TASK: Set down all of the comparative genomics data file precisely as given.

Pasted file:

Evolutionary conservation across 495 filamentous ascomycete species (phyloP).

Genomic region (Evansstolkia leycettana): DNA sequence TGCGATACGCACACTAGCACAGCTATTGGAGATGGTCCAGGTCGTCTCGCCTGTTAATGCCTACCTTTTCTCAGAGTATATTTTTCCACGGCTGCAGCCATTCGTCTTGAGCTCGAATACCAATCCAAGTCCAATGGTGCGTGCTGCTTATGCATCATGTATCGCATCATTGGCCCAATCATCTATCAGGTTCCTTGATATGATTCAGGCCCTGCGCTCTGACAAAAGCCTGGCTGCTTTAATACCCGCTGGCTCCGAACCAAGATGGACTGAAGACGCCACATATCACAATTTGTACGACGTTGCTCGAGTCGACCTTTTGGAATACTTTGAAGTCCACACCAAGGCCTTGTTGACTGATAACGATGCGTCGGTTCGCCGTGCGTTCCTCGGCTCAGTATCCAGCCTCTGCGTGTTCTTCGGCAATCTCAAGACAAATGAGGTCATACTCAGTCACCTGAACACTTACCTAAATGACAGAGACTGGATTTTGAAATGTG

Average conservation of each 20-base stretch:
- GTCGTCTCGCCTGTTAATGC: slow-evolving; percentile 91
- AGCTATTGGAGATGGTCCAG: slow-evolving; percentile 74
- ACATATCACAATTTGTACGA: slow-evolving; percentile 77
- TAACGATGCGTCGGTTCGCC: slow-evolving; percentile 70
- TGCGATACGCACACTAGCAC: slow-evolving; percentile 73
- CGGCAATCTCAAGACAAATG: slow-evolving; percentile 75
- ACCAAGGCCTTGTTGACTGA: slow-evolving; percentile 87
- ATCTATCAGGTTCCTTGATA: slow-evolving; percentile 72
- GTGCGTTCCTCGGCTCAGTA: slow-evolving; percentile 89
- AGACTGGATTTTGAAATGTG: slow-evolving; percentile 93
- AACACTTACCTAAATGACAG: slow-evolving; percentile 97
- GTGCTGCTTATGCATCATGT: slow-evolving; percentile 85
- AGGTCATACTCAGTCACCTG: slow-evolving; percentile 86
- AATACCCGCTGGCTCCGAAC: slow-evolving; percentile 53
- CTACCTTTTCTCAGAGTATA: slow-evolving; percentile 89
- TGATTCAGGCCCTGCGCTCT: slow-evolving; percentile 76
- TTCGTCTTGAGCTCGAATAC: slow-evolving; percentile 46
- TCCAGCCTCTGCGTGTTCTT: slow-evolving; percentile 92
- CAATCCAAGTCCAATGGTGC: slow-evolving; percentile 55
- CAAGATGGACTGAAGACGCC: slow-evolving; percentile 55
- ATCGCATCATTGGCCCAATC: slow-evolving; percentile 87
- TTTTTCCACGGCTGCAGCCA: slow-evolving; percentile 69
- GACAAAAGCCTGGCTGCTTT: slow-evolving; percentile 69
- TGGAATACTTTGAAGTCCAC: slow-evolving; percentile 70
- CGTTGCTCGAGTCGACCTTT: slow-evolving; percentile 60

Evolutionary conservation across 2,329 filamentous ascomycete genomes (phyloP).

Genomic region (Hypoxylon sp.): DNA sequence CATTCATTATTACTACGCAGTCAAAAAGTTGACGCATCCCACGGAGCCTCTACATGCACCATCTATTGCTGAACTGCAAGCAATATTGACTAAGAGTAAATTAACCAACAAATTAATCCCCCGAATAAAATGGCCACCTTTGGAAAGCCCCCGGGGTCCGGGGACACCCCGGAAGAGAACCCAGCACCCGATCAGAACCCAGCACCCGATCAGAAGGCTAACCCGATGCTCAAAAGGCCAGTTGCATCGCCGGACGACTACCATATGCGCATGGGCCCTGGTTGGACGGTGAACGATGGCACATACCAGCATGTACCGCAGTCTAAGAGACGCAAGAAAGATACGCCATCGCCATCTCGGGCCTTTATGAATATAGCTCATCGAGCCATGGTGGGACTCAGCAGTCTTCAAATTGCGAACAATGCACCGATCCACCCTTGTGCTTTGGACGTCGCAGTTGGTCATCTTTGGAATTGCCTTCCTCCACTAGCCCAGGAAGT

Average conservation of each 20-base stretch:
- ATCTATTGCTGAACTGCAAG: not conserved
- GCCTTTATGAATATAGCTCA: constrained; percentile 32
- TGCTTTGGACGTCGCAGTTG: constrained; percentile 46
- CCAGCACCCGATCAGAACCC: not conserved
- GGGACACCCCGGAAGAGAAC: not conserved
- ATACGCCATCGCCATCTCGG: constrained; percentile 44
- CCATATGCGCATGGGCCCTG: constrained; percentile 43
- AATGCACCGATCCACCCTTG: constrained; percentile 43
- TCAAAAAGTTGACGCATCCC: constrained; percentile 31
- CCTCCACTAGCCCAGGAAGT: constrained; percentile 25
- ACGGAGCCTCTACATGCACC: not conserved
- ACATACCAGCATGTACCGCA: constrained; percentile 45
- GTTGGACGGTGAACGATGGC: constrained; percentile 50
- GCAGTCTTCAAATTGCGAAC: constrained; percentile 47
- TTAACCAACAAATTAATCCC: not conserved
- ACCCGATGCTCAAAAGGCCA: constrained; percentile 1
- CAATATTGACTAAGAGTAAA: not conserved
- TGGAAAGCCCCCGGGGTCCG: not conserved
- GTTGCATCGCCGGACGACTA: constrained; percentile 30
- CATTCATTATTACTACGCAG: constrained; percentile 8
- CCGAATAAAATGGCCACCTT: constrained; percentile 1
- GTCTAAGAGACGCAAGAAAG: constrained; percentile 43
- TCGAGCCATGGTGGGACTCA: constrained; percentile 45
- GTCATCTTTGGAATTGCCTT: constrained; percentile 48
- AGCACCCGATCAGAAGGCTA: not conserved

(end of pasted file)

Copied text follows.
Evolutionary conservation across 495 filamentous ascomycete species (phyloP).

Genomic region (Evansstolkia leycettana): DNA sequence TGCGATACGCACACTAGCACAGCTATTGGAGATGGTCCAGGTCGTCTCGCCTGTTAATGCCTACCTTTTCTCAGAGTATATTTTTCCACGGCTGCAGCCATTCGTCTTGAGCTCGAATACCAATCCAAGTCCAATGGTGCGTGCTGCTTATGCATCATGTATCGCATCATTGGCCCAATCATCTATCAGGTTCCTTGATATGATTCAGGCCCTGCGCTCTGACAAAAGCCTGGCTGCTTTAATACCCGCTGGCTCCGAACCAAGATGGACTGAAGACGCCACATATCACAATTTGTACGACGTTGCTCGAGTCGACCTTTTGGAATACTTTGAAGTCCACACCAAGGCCTTGTTGACTGATAACGATGCGTCGGTTCGCCGTGCGTTCCTCGGCTCAGTATCCAGCCTCTGCGTGTTCTTCGGCAATCTCAAGACAAATGAGGTCATACTCAGTCACCTGAACACTTACCTAAATGACAGAGACTGGATTTTGAAATGTG

Average conservation of each 20-base stretch:
- GTCGTCTCGCCTGTTAATGC: slow-evolving; percentile 91
- AGCTATTGGAGATGGTCCAG: slow-evolving; percentile 74
- ACATATCACAATTTGTACGA: slow-evolving; percentile 77
- TAACGATGCGTCGGTTCGCC: slow-evolving; percentile 70
- TGCGATACGCACACTAGCAC: slow-evolving; percentile 73
- CGGCAATCTCAAGACAAATG: slow-evolving; percentile 75
- ACCAAGGCCTTGTTGACTGA: slow-evolving; percentile 87
- ATCTATCAGGTTCCTTGATA: slow-evolving; percentile 72
- GTGCGTTCCTCGGCTCAGTA: slow-evolving; percentile 89
- AGACTGGATTTTGAAATGTG: slow-evolving; percentile 93
- AACACTTACCTAAATGACAG: slow-evolving; percentile 97
- GTGCTGCTTATGCATCATGT: slow-evolving; percentile 85
- AGGTCATACTCAGTCACCTG: slow-evolving; percentile 86
- AATACCCGCTGGCTCCGAAC: slow-evolving; percentile 53
- CTACCTTTTCTCAGAGTATA: slow-evolving; percentile 89
- TGATTCAGGCCCTGCGCTCT: slow-evolving; percentile 76
- TTCGTCTTGAGCTCGAATAC: slow-evolving; percentile 46
- TCCAGCCTCTGCGTGTTCTT: slow-evolving; percentile 92
- CAATCCAAGTCCAATGGTGC: slow-evolving; percentile 55
- CAAGATGGACTGAAGACGCC: slow-evolving; percentile 55
- ATCGCATCATTGGCCCAATC: slow-evolving; percentile 87
- TTTTTCCACGGCTGCAGCCA: slow-evolving; percentile 69
- GACAAAAGCCTGGCTGCTTT: slow-evolving; percentile 69
- TGGAATACTTTGAAGTCCAC: slow-evolving; percentile 70
- CGTTGCTCGAGTCGACCTTT: slow-evolving; percentile 60

Evolutionary conservation across 2,329 filamentous ascomycete genomes (phyloP).

Genomic region (Hypoxylon sp.): DNA sequence CATTCATTATTACTACGCAGTCAAAAAGTTGACGCATCCCACGGAGCCTCTACATGCACCATCTATTGCTGAACTGCAAGCAATATTGACTAAGAGTAAATTAACCAACAAATTAATCCCCCGAATAAAATGGCCACCTTTGGAAAGCCCCCGGGGTCCGGGGACACCCCGGAAGAGAACCCAGCACCCGATCAGAACCCAGCACCCGATCAGAAGGCTAACCCGATGCTCAAAAGGCCAGTTGCATCGCCGGACGACTACCATATGCGCATGGGCCCTGGTTGGACGGTGAACGATGGCACATACCAGCATGTACCGCAGTCTAAGAGACGCAAGAAAGATACGCCATCGCCATCTCGGGCCTTTATGAATATAGCTCATCGAGCCATGGTGGGACTCAGCAGTCTTCAAATTGCGAACAATGCACCGATCCACCCTTGTGCTTTGGACGTCGCAGTTGGTCATCTTTGGAATTGCCTTCCTCCACTAGCCCAGGAAGT

Average conservation of each 20-base stretch:
- ATCTATTGCTGAACTGCAAG: not conserved
- GCCTTTATGAATATAGCTCA: constrained; percentile 32
- TGCTTTGGACGTCGCAGTTG: constrained; percentile 46
- CCAGCACCCGATCAGAACCC: not conserved
- GGGACACCCCGGAAGAGAAC: not conserved
- ATACGCCATCGCCATCTCGG: constrained; percentile 44
- CCATATGCGCATGGGCCCTG: constrained; percentile 43
- AATGCACCGATCCACCCTTG: constrained; percentile 43
- TCAAAAAGTTGACGCATCCC: constrained; percentile 31
- CCTCCACTAGCCCAGGAAGT: constrained; percentile 25
- ACGGAGCCTCTACATGCACC: not conserved
- ACATACCAGCATGTACCGCA: constrained; percentile 45
- GTTGGACGGTGAACGATGGC: constrained; percentile 50
- GCAGTCTTCAAATTGCGAAC: constrained; percentile 47
- TTAACCAACAAATTAATCCC: not conserved
- ACCCGATGCTCAAAAGGCCA: constrained; percentile 1
- CAATATTGACTAAGAGTAAA: not conserved
- TGGAAAGCCCCCGGGGTCCG: not conserved
- GTTGCATCGCCGGACGACTA: constrained; percentile 30
- CATTCATTATTACTACGCAG: constrained; percentile 8
- CCGAATAAAATGGCCACCTT: constrained; percentile 1
- GTCTAAGAGACGCAAGAAAG: constrained; percentile 43
- TCGAGCCATGGTGGGACTCA: constrained; percentile 45
- GTCATCTTTGGAATTGCCTT: constrained; percentile 48
- AGCACCCGATCAGAAGGCTA: not conserved